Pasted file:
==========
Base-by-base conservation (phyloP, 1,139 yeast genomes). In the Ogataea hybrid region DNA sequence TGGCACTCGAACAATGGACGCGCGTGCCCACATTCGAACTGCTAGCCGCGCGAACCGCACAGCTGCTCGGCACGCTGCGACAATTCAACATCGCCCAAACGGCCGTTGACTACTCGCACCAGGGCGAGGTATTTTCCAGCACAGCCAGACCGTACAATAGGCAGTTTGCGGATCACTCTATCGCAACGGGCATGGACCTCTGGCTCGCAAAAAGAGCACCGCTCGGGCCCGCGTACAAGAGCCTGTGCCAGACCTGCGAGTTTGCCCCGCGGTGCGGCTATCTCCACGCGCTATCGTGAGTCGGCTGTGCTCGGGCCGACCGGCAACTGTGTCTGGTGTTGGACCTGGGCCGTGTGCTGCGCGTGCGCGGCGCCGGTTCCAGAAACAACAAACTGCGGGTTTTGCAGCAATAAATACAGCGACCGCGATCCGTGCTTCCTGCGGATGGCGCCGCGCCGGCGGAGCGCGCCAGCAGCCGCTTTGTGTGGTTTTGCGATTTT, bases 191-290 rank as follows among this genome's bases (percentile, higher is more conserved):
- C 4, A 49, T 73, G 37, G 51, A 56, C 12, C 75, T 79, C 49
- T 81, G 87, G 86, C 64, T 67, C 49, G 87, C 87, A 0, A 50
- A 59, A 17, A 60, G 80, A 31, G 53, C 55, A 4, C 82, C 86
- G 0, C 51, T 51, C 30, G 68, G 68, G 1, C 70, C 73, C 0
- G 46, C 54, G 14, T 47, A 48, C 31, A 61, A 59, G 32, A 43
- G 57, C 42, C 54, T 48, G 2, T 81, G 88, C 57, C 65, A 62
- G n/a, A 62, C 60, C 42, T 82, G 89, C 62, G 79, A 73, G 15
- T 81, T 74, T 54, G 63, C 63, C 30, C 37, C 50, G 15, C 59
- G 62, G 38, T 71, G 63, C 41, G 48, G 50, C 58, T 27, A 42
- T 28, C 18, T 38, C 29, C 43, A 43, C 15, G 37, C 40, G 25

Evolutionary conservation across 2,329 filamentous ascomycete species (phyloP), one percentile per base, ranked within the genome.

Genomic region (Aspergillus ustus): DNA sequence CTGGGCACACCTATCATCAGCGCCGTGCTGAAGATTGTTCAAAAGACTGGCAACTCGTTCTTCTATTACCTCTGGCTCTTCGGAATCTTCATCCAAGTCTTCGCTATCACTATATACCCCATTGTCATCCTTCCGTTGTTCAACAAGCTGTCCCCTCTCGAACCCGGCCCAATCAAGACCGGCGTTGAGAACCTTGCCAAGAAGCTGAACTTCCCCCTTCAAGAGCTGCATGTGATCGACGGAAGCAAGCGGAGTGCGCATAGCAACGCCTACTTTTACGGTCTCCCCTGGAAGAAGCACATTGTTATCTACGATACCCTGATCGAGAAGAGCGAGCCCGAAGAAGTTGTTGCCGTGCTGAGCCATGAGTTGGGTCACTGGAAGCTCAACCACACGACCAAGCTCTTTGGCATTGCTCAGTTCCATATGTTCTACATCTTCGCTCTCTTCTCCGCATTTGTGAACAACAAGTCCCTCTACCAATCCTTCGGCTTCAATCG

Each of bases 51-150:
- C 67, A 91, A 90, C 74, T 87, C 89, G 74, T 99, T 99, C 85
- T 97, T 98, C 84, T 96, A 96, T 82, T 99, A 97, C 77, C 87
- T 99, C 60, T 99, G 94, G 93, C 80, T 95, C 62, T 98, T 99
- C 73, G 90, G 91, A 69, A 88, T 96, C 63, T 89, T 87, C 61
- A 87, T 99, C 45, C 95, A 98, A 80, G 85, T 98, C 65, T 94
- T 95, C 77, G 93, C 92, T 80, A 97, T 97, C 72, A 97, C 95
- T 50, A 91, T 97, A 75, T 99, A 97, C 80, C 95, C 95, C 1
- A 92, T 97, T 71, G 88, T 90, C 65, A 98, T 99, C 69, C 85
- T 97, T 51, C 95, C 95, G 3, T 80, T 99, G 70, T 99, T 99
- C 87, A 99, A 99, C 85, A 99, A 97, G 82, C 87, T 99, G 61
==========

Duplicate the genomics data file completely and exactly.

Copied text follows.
Base-by-base conservation (phyloP, 1,139 yeast genomes). In the Ogataea hybrid region DNA sequence TGGCACTCGAACAATGGACGCGCGTGCCCACATTCGAACTGCTAGCCGCGCGAACCGCACAGCTGCTCGGCACGCTGCGACAATTCAACATCGCCCAAACGGCCGTTGACTACTCGCACCAGGGCGAGGTATTTTCCAGCACAGCCAGACCGTACAATAGGCAGTTTGCGGATCACTCTATCGCAACGGGCATGGACCTCTGGCTCGCAAAAAGAGCACCGCTCGGGCCCGCGTACAAGAGCCTGTGCCAGACCTGCGAGTTTGCCCCGCGGTGCGGCTATCTCCACGCGCTATCGTGAGTCGGCTGTGCTCGGGCCGACCGGCAACTGTGTCTGGTGTTGGACCTGGGCCGTGTGCTGCGCGTGCGCGGCGCCGGTTCCAGAAACAACAAACTGCGGGTTTTGCAGCAATAAATACAGCGACCGCGATCCGTGCTTCCTGCGGATGGCGCCGCGCCGGCGGAGCGCGCCAGCAGCCGCTTTGTGTGGTTTTGCGATTTT, bases 191-290 rank as follows among this genome's bases (percentile, higher is more conserved):
- C 4, A 49, T 73, G 37, G 51, A 56, C 12, C 75, T 79, C 49
- T 81, G 87, G 86, C 64, T 67, C 49, G 87, C 87, A 0, A 50
- A 59, A 17, A 60, G 80, A 31, G 53, C 55, A 4, C 82, C 86
- G 0, C 51, T 51, C 30, G 68, G 68, G 1, C 70, C 73, C 0
- G 46, C 54, G 14, T 47, A 48, C 31, A 61, A 59, G 32, A 43
- G 57, C 42, C 54, T 48, G 2, T 81, G 88, C 57, C 65, A 62
- G n/a, A 62, C 60, C 42, T 82, G 89, C 62, G 79, A 73, G 15
- T 81, T 74, T 54, G 63, C 63, C 30, C 37, C 50, G 15, C 59
- G 62, G 38, T 71, G 63, C 41, G 48, G 50, C 58, T 27, A 42
- T 28, C 18, T 38, C 29, C 43, A 43, C 15, G 37, C 40, G 25

Evolutionary conservation across 2,329 filamentous ascomycete species (phyloP), one percentile per base, ranked within the genome.

Genomic region (Aspergillus ustus): DNA sequence CTGGGCACACCTATCATCAGCGCCGTGCTGAAGATTGTTCAAAAGACTGGCAACTCGTTCTTCTATTACCTCTGGCTCTTCGGAATCTTCATCCAAGTCTTCGCTATCACTATATACCCCATTGTCATCCTTCCGTTGTTCAACAAGCTGTCCCCTCTCGAACCCGGCCCAATCAAGACCGGCGTTGAGAACCTTGCCAAGAAGCTGAACTTCCCCCTTCAAGAGCTGCATGTGATCGACGGAAGCAAGCGGAGTGCGCATAGCAACGCCTACTTTTACGGTCTCCCCTGGAAGAAGCACATTGTTATCTACGATACCCTGATCGAGAAGAGCGAGCCCGAAGAAGTTGTTGCCGTGCTGAGCCATGAGTTGGGTCACTGGAAGCTCAACCACACGACCAAGCTCTTTGGCATTGCTCAGTTCCATATGTTCTACATCTTCGCTCTCTTCTCCGCATTTGTGAACAACAAGTCCCTCTACCAATCCTTCGGCTTCAATCG

Each of bases 51-150:
- C 67, A 91, A 90, C 74, T 87, C 89, G 74, T 99, T 99, C 85
- T 97, T 98, C 84, T 96, A 96, T 82, T 99, A 97, C 77, C 87
- T 99, C 60, T 99, G 94, G 93, C 80, T 95, C 62, T 98, T 99
- C 73, G 90, G 91, A 69, A 88, T 96, C 63, T 89, T 87, C 61
- A 87, T 99, C 45, C 95, A 98, A 80, G 85, T 98, C 65, T 94
- T 95, C 77, G 93, C 92, T 80, A 97, T 97, C 72, A 97, C 95
- T 50, A 91, T 97, A 75, T 99, A 97, C 80, C 95, C 95, C 1
- A 92, T 97, T 71, G 88, T 90, C 65, A 98, T 99, C 69, C 85
- T 97, T 51, C 95, C 95, G 3, T 80, T 99, G 70, T 99, T 99
- C 87, A 99, A 99, C 85, A 99, A 97, G 82, C 87, T 99, G 61